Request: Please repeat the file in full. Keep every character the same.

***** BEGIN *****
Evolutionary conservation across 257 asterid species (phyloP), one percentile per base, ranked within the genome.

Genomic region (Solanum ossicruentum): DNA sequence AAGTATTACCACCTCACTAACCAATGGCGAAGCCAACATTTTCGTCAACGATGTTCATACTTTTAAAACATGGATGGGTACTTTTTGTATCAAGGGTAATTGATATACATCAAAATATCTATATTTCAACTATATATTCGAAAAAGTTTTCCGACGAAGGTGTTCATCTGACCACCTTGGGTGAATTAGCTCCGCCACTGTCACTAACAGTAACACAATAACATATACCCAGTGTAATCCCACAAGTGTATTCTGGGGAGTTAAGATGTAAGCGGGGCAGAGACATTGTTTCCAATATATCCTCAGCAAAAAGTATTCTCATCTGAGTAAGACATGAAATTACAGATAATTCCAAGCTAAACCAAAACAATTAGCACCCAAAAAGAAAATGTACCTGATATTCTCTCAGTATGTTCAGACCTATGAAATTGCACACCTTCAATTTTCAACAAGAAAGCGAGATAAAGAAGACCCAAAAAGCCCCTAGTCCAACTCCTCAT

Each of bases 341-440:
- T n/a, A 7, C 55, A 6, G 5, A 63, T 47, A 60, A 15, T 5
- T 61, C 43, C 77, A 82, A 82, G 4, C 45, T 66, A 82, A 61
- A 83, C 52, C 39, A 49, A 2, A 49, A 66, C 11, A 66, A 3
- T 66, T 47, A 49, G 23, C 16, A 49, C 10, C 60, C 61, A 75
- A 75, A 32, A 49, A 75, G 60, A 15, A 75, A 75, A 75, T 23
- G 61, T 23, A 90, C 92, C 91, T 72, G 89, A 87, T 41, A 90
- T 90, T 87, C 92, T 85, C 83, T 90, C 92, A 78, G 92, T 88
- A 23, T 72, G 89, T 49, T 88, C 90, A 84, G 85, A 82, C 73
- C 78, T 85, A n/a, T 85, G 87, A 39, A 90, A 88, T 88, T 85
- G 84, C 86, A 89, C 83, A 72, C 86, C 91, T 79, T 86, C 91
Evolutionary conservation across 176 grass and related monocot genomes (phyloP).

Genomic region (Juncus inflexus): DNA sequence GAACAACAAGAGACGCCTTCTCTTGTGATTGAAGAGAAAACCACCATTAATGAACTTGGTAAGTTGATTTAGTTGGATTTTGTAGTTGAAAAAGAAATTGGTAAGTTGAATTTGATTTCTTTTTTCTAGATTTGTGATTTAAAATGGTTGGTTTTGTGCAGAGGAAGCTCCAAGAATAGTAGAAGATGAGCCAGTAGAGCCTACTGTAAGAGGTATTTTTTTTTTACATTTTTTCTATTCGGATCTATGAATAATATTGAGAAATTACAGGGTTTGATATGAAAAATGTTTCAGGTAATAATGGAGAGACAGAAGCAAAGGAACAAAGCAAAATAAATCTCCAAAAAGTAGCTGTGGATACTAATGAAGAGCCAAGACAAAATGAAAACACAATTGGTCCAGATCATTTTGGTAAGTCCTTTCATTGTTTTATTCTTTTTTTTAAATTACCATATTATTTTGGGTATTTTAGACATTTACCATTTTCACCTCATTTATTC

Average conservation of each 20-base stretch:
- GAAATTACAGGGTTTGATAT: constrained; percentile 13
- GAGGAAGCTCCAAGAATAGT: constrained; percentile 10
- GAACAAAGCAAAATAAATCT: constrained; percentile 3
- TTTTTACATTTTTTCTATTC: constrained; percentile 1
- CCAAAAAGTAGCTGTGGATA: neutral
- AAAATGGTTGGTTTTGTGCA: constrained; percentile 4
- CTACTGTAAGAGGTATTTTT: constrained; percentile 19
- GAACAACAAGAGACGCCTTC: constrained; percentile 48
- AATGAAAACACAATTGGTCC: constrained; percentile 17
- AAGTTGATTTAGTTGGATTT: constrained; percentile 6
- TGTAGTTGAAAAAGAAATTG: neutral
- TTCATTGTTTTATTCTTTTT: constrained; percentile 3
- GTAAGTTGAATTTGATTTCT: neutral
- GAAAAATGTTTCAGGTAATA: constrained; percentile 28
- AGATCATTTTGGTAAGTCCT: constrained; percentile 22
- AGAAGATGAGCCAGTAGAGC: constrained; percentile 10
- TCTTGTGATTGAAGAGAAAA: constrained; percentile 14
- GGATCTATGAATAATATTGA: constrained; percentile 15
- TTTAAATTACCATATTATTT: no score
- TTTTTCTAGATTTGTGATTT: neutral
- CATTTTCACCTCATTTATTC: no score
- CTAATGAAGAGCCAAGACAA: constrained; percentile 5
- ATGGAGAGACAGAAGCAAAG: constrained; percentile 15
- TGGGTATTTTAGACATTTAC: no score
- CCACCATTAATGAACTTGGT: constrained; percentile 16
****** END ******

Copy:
Evolutionary conservation across 257 asterid species (phyloP), one percentile per base, ranked within the genome.

Genomic region (Solanum ossicruentum): DNA sequence AAGTATTACCACCTCACTAACCAATGGCGAAGCCAACATTTTCGTCAACGATGTTCATACTTTTAAAACATGGATGGGTACTTTTTGTATCAAGGGTAATTGATATACATCAAAATATCTATATTTCAACTATATATTCGAAAAAGTTTTCCGACGAAGGTGTTCATCTGACCACCTTGGGTGAATTAGCTCCGCCACTGTCACTAACAGTAACACAATAACATATACCCAGTGTAATCCCACAAGTGTATTCTGGGGAGTTAAGATGTAAGCGGGGCAGAGACATTGTTTCCAATATATCCTCAGCAAAAAGTATTCTCATCTGAGTAAGACATGAAATTACAGATAATTCCAAGCTAAACCAAAACAATTAGCACCCAAAAAGAAAATGTACCTGATATTCTCTCAGTATGTTCAGACCTATGAAATTGCACACCTTCAATTTTCAACAAGAAAGCGAGATAAAGAAGACCCAAAAAGCCCCTAGTCCAACTCCTCAT

Each of bases 341-440:
- T n/a, A 7, C 55, A 6, G 5, A 63, T 47, A 60, A 15, T 5
- T 61, C 43, C 77, A 82, A 82, G 4, C 45, T 66, A 82, A 61
- A 83, C 52, C 39, A 49, A 2, A 49, A 66, C 11, A 66, A 3
- T 66, T 47, A 49, G 23, C 16, A 49, C 10, C 60, C 61, A 75
- A 75, A 32, A 49, A 75, G 60, A 15, A 75, A 75, A 75, T 23
- G 61, T 23, A 90, C 92, C 91, T 72, G 89, A 87, T 41, A 90
- T 90, T 87, C 92, T 85, C 83, T 90, C 92, A 78, G 92, T 88
- A 23, T 72, G 89, T 49, T 88, C 90, A 84, G 85, A 82, C 73
- C 78, T 85, A n/a, T 85, G 87, A 39, A 90, A 88, T 88, T 85
- G 84, C 86, A 89, C 83, A 72, C 86, C 91, T 79, T 86, C 91
Evolutionary conservation across 176 grass and related monocot genomes (phyloP).

Genomic region (Juncus inflexus): DNA sequence GAACAACAAGAGACGCCTTCTCTTGTGATTGAAGAGAAAACCACCATTAATGAACTTGGTAAGTTGATTTAGTTGGATTTTGTAGTTGAAAAAGAAATTGGTAAGTTGAATTTGATTTCTTTTTTCTAGATTTGTGATTTAAAATGGTTGGTTTTGTGCAGAGGAAGCTCCAAGAATAGTAGAAGATGAGCCAGTAGAGCCTACTGTAAGAGGTATTTTTTTTTTACATTTTTTCTATTCGGATCTATGAATAATATTGAGAAATTACAGGGTTTGATATGAAAAATGTTTCAGGTAATAATGGAGAGACAGAAGCAAAGGAACAAAGCAAAATAAATCTCCAAAAAGTAGCTGTGGATACTAATGAAGAGCCAAGACAAAATGAAAACACAATTGGTCCAGATCATTTTGGTAAGTCCTTTCATTGTTTTATTCTTTTTTTTAAATTACCATATTATTTTGGGTATTTTAGACATTTACCATTTTCACCTCATTTATTC

Average conservation of each 20-base stretch:
- GAAATTACAGGGTTTGATAT: constrained; percentile 13
- GAGGAAGCTCCAAGAATAGT: constrained; percentile 10
- GAACAAAGCAAAATAAATCT: constrained; percentile 3
- TTTTTACATTTTTTCTATTC: constrained; percentile 1
- CCAAAAAGTAGCTGTGGATA: neutral
- AAAATGGTTGGTTTTGTGCA: constrained; percentile 4
- CTACTGTAAGAGGTATTTTT: constrained; percentile 19
- GAACAACAAGAGACGCCTTC: constrained; percentile 48
- AATGAAAACACAATTGGTCC: constrained; percentile 17
- AAGTTGATTTAGTTGGATTT: constrained; percentile 6
- TGTAGTTGAAAAAGAAATTG: neutral
- TTCATTGTTTTATTCTTTTT: constrained; percentile 3
- GTAAGTTGAATTTGATTTCT: neutral
- GAAAAATGTTTCAGGTAATA: constrained; percentile 28
- AGATCATTTTGGTAAGTCCT: constrained; percentile 22
- AGAAGATGAGCCAGTAGAGC: constrained; percentile 10
- TCTTGTGATTGAAGAGAAAA: constrained; percentile 14
- GGATCTATGAATAATATTGA: constrained; percentile 15
- TTTAAATTACCATATTATTT: no score
- TTTTTCTAGATTTGTGATTT: neutral
- CATTTTCACCTCATTTATTC: no score
- CTAATGAAGAGCCAAGACAA: constrained; percentile 5
- ATGGAGAGACAGAAGCAAAG: constrained; percentile 15
- TGGGTATTTTAGACATTTAC: no score
- CCACCATTAATGAACTTGGT: constrained; percentile 16